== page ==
When Team USA and Team Canada prospects gather for pre-Olympics orientation camps next week, some of the National Hockey League’s best players of color and Native heritage will be in the mix to represent their countries in Sochi, Russia in February 2014.
Three players of color were among the 48 invitees to the U.S. camp: Winnipeg Jets defenseman Dustin Byfuglien, from Roseau. Minn.; New York Islanders forward Kyle Okposo, a St. Paul, Minn., native; and Nashville Predators rookie defenseman Seth Jones, born in Plano, Texas. USA Hockey will hold its orientation camp Aug. 26-27 at the Kettler Capitals Iceplex in Arlington, Va., the practice facility for the Washington Capitals.
Two players of Native heritage players received camp invites. St. Louis Blues forward T.J. Oshie, who is part Ojibwe (Chippewa), will join the U.S. invitees at the Kettler facility. Montreal Canadiens star goaltender Carey Price, whose mother is a former chief of the Ulkatcho First Nations, will attend Team Canada’s orientation camp.
The U.S. camp boasts an offensively potent roster that mixes youth, talent, and international experience with forwards Oshie, Patrick Kane of the Chicago Blackhawks, and Paul Statsny of the Colorado Avalanche. The defensive corps has size and nastiness with the likes of Byfuglien, Jack Johnson of the Columbus Blue Jackets and Keith Yandle of the Phoenix Coyotes.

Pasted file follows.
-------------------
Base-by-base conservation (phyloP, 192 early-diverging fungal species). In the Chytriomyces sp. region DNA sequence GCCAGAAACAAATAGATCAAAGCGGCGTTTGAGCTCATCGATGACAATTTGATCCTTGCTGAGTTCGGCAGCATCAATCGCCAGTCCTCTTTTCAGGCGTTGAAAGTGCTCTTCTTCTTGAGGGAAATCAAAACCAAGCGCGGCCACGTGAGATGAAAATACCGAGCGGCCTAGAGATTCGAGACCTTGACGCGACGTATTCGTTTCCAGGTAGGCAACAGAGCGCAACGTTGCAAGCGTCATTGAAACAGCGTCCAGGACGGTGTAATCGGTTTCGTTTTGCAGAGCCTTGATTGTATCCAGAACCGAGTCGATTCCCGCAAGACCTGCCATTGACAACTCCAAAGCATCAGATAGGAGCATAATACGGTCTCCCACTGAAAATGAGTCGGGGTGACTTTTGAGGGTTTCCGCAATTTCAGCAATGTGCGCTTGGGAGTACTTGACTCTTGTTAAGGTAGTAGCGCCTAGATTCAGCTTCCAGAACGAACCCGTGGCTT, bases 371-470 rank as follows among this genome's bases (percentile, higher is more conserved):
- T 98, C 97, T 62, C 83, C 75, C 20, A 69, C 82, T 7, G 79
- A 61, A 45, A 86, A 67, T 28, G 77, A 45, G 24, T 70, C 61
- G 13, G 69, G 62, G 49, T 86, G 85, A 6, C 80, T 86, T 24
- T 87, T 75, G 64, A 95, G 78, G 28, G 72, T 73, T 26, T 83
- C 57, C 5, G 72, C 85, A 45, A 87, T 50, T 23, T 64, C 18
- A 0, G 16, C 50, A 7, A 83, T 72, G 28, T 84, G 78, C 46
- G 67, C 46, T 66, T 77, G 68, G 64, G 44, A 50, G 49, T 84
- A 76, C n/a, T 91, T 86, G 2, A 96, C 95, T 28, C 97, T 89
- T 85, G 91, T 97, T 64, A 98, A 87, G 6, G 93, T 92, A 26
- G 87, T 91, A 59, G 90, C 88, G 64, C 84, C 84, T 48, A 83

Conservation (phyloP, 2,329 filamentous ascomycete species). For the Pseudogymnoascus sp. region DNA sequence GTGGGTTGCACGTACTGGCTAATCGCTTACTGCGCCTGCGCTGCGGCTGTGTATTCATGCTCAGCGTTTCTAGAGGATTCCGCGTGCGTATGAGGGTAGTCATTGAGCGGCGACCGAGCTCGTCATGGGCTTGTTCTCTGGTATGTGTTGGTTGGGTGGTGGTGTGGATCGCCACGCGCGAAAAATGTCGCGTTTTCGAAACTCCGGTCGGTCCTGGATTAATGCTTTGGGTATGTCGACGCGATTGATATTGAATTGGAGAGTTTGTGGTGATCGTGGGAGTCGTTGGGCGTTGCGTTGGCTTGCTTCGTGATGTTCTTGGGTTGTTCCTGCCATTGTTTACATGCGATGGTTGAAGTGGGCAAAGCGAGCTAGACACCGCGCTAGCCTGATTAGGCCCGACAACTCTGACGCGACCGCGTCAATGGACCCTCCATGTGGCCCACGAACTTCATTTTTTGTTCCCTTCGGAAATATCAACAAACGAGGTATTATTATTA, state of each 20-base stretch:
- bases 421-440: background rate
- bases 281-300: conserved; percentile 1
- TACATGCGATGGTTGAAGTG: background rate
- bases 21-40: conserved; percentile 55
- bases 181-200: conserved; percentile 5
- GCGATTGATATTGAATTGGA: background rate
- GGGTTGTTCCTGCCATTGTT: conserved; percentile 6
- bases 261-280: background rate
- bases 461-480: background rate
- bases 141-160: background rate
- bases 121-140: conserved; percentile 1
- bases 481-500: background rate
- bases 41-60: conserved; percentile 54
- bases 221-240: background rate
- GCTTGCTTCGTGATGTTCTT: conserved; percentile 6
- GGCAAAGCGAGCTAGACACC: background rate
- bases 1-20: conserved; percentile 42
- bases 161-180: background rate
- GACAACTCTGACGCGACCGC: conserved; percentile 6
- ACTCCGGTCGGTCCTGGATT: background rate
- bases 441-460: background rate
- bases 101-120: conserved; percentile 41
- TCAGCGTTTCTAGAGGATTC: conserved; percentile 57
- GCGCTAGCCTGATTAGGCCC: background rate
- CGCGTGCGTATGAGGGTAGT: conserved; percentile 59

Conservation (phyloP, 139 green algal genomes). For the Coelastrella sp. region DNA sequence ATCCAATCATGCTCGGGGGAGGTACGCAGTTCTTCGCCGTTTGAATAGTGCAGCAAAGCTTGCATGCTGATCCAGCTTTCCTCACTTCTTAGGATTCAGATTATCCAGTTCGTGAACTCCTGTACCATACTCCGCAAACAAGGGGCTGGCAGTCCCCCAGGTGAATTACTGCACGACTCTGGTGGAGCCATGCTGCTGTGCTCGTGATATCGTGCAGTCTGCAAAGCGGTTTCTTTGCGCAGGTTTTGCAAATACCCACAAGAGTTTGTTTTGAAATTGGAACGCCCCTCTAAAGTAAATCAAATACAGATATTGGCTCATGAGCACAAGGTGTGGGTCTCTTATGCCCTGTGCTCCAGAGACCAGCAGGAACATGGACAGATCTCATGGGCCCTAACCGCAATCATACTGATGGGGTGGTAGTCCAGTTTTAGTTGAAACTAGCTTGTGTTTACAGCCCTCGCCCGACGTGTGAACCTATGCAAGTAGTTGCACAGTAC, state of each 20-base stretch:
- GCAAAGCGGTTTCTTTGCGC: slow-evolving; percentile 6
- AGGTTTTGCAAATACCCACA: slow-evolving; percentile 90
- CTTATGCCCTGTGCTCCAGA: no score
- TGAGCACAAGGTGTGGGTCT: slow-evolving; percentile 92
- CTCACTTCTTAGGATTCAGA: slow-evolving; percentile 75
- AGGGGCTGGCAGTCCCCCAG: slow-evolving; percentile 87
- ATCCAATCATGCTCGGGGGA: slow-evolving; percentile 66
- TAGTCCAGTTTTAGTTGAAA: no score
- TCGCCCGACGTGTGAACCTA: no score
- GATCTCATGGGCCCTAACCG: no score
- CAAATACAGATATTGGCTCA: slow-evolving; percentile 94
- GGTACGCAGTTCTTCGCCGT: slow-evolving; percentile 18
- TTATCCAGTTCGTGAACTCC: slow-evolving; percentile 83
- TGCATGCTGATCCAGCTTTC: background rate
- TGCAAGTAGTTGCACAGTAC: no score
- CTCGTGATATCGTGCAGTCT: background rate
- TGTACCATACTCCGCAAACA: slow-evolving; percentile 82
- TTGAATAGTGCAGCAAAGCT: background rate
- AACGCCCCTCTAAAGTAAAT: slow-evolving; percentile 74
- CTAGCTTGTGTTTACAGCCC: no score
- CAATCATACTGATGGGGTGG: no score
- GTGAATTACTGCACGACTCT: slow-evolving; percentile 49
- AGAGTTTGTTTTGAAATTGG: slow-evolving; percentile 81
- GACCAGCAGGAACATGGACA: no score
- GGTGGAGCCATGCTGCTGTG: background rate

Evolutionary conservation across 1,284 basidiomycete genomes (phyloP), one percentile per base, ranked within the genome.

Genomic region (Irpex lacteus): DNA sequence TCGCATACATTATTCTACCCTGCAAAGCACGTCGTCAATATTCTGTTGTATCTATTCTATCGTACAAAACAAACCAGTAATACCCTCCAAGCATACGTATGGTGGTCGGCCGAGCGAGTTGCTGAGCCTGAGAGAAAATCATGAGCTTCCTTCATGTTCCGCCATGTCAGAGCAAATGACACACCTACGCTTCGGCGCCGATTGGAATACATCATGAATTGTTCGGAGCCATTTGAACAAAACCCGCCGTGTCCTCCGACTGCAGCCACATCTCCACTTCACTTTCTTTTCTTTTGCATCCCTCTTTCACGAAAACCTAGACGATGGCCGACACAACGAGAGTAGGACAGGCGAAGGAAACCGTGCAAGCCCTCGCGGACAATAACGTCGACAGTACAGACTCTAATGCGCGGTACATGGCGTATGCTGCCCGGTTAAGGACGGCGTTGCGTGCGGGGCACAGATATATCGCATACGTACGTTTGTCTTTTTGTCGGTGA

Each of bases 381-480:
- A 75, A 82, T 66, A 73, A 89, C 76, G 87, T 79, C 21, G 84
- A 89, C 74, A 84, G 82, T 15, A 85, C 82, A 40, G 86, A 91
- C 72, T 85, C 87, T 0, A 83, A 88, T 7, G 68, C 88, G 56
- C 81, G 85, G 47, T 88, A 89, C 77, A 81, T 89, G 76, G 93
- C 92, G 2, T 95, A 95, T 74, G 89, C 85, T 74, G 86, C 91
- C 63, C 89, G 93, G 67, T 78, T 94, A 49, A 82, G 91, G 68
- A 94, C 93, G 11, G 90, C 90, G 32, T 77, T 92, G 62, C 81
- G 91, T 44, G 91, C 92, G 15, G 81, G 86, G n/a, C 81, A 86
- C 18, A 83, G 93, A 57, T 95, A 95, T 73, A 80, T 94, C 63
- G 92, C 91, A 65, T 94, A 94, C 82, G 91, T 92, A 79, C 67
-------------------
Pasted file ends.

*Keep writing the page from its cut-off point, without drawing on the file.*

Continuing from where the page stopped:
Montreal Canadiens defenseman P.K. Subban headlines a deep 47-player Team Canada orientation camp roster that includes Pittsburgh Penguins forward Sidney Crosby, Tampa Bay Lightning sniper Steven Stamkos, Chicago Blackhawks forward Patrick Sharp and the Brothers Staal: forwards Eric and Jordan of the Carolina Hurricanes and defenseman Marc of the New York Rangers. Team Canada will hold its camp August 25-28 in Calgary.
Among the other international teams participating in the Winter Games, Team Sweden invited Chicago Blackhawks defenseman Johnny Oduya to its camp.
With teams able to pick from the best hockey players in the world, some highly-talented NHL skaters didn’t receive camp invites. Notably absent for Team Canada were Winnipeg Jets high-scoring forward Evander Kane and Nazem Kadri, the Toronto Maple Leafs forward who had a breakout year last season that helped the Leafs end a long playoff appearance drought.The start of the camps begins the biggest mystery for both teams: who will be the goalies going to Sochi? Team USA invited six netminders: Jonathan Quick of the Los Angeles Kings, Cory Schneider of the New Jersey Devils, Jimmy Howard of the Detroit Red Wings, Craig Anderson of the Ottawa Senators and the Buffalo Sabres’ Ryan Miller, who backstopped the U.S. team to a Silver Medal at the 2010 Winter Games in Vancouver.But the most intriguing competitor for one of the Team USA three goaltender slots is John Gibson, the 20-year-old Anaheim Ducks draftee who played last season for the Kitchener Rangers of the Ontario Hockey League.
Gibson supplanted Tampa Bay Lightning goaltender Ben Bishop at the International Ice Hockey Federation World Championship in Helsinki and Stockholm last May and guided the U.S. team to a Bronze Medal. He has a solid international pedigree, having guided U.S. under-20 teams to Gold Medals at the IIHF Junior World Championships in 2013 and 2011.
Canada also must untangle its net. Hockey Canada’s brain trust will have to choose from the Chicago Blackhawks’ Corey Crawford, Braden Holtby of the Washington Capitals, Montreal’s Price, Mike Smith of the Phoenix Coyotes, and Vancouver Canucks’ Roberto Luongo, who was the winning goaltender in the Gold Medal game against the United States at the Vancouver Games.